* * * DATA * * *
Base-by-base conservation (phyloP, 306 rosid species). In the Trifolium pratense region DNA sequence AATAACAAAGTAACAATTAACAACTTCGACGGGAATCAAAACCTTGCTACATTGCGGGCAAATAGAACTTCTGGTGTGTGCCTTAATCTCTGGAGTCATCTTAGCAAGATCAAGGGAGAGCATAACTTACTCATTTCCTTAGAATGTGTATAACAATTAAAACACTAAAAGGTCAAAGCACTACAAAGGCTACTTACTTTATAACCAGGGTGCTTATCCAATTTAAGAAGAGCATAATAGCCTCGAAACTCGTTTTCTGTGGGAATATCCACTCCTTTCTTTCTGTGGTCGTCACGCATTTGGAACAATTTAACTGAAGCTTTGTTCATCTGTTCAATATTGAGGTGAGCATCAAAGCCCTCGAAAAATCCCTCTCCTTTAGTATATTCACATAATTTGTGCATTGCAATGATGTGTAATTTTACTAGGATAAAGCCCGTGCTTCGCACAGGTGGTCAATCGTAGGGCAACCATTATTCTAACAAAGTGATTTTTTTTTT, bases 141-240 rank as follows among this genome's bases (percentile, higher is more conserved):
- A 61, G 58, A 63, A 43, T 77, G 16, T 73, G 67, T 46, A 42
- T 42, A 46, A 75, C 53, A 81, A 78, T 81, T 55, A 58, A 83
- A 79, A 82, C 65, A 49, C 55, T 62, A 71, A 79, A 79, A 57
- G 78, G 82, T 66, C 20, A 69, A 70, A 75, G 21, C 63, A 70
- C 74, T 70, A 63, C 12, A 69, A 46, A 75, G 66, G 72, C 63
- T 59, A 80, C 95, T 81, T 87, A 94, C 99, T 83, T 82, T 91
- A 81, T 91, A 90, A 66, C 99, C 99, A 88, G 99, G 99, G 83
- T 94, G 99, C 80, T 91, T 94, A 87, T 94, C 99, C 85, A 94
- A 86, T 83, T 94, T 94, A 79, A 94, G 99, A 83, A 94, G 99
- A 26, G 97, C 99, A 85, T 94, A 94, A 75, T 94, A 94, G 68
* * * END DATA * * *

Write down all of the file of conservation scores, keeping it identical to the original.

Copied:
Base-by-base conservation (phyloP, 306 rosid species). In the Trifolium pratense region DNA sequence AATAACAAAGTAACAATTAACAACTTCGACGGGAATCAAAACCTTGCTACATTGCGGGCAAATAGAACTTCTGGTGTGTGCCTTAATCTCTGGAGTCATCTTAGCAAGATCAAGGGAGAGCATAACTTACTCATTTCCTTAGAATGTGTATAACAATTAAAACACTAAAAGGTCAAAGCACTACAAAGGCTACTTACTTTATAACCAGGGTGCTTATCCAATTTAAGAAGAGCATAATAGCCTCGAAACTCGTTTTCTGTGGGAATATCCACTCCTTTCTTTCTGTGGTCGTCACGCATTTGGAACAATTTAACTGAAGCTTTGTTCATCTGTTCAATATTGAGGTGAGCATCAAAGCCCTCGAAAAATCCCTCTCCTTTAGTATATTCACATAATTTGTGCATTGCAATGATGTGTAATTTTACTAGGATAAAGCCCGTGCTTCGCACAGGTGGTCAATCGTAGGGCAACCATTATTCTAACAAAGTGATTTTTTTTTT, bases 141-240 rank as follows among this genome's bases (percentile, higher is more conserved):
- A 61, G 58, A 63, A 43, T 77, G 16, T 73, G 67, T 46, A 42
- T 42, A 46, A 75, C 53, A 81, A 78, T 81, T 55, A 58, A 83
- A 79, A 82, C 65, A 49, C 55, T 62, A 71, A 79, A 79, A 57
- G 78, G 82, T 66, C 20, A 69, A 70, A 75, G 21, C 63, A 70
- C 74, T 70, A 63, C 12, A 69, A 46, A 75, G 66, G 72, C 63
- T 59, A 80, C 95, T 81, T 87, A 94, C 99, T 83, T 82, T 91
- A 81, T 91, A 90, A 66, C 99, C 99, A 88, G 99, G 99, G 83
- T 94, G 99, C 80, T 91, T 94, A 87, T 94, C 99, C 85, A 94
- A 86, T 83, T 94, T 94, A 79, A 94, G 99, A 83, A 94, G 99
- A 26, G 97, C 99, A 85, T 94, A 94, A 75, T 94, A 94, G 68